2. The jurisdiction of the DIFC Courts of First Instance is exclusively statutory. It follows that whether the Court had jurisdiction over Straight involves an exercise in interpreting Article 5 (A) (1) (e) and Article 7 (6) of the Judicial Authority Law (as amended) and Article 24 (1) of the DIFC Courts Law in the context of proceedings to enforce a foreign judgment.
  3. In our view, it is manifest that the jurisdiction of the Court to enforce a foreign judgment is limited to those parties against whom the judgment has been made. Who those parties are will be discernible from the judgment itself. To extend jurisdiction to a party against whom a judgment was not made on the basis that, although he (it) possesses juridical personality, he (it) is to be equiparated with a party against whom the judgment was made, would be a significant development in the law of the DIFC and would be at variance with the doctrine of obligation that underlies the Court’s jurisdiction to enforce foreign judgments; see Barclays Bank plc et v Essar Global Fund Ltd [2016] DIFC CFI 036 at para 21. We are accordingly of the opinion that, if the legislative intention had been to extend jurisdiction in this way, the legislation would have clearly so provided and in the absence of an amendment to the legislation, the Court does not have jurisdiction over a party like Straight who is not a party against whom a foreign judgment was made.
  4. Ever since the Respondent came to know about the transfer of The Luna into the name of Straight it was open to her to apply to the English Court to have Straight joined as a party against whom the judgment for the payment of £350,000,000 would be made, thereby establishing jurisdiction over Straight in the DIFC Courts. This indeed is what she proceeded to do, with the result that on 19 April 2018 Mr Justice Haddon-Cave ordered that Straight be joined as a party to the English ancillary proceedings so as to make Straight directly liable on the English Judgment. It therefore only remains for the Respondent to obtain the leave of the DIFC Courts to amend her pleadings to reflect the fact that Straight has been made a party to the English Judgment for jurisdiction to be established over Straight in accordance with the relevant legislative provisions concerned with the enforcement of a foreign judgment.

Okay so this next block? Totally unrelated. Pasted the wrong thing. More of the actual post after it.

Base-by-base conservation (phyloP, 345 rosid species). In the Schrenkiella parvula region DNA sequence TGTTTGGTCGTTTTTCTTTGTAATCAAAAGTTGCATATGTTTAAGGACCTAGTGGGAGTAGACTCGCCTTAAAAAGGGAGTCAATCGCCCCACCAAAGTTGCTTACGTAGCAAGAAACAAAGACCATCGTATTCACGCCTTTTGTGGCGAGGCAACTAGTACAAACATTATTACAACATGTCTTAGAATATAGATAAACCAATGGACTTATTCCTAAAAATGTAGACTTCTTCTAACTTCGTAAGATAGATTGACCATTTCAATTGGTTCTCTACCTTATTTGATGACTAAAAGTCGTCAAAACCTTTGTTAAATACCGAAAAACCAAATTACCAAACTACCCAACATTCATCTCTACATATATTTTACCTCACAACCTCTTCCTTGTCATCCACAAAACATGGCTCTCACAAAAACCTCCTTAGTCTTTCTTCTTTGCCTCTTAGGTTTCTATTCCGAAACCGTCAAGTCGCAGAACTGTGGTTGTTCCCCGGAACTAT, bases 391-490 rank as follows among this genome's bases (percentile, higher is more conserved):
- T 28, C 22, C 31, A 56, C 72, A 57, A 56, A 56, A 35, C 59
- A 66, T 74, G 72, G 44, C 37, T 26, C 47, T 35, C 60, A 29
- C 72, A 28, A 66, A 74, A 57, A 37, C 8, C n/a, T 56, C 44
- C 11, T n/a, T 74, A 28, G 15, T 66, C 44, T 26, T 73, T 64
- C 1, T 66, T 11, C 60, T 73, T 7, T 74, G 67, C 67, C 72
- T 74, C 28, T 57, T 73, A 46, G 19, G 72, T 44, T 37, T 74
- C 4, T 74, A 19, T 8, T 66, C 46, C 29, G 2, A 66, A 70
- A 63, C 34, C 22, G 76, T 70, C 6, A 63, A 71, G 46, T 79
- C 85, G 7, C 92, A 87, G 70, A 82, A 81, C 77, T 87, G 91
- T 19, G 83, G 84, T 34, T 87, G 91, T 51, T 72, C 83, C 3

5. As recorded above, Mr Flynn frankly informed the Court that Straight would regard itself as free to sail The Luna away from Dubai if the Judge’s order against his client were discharged. In these circumstances, the Court was of the view that, notwithstanding Straight’s success on its appeal, it was appropriate to grant quia timet relief by continuing the order of the Judge against Straight pending the determination of the Respondent’s application for permission to amend her case against Straight.

Post script

  1. Since the hearing of this appeal, all proceedings in this case have become subject to an administrative stay and thus no action can be taken for the time being on the Court of Appeal’s earlier decision made at the conclusion of the hearing.


  1. I agree with the abovementioned judgment and have nothing further to add.


  1. I agree with the abovementioned judgment and have nothing further to add.


Issued by:

Ayesha Bin Kalban

Assistant Registrar

Date of Issue: 19 June 2017

At: 4pm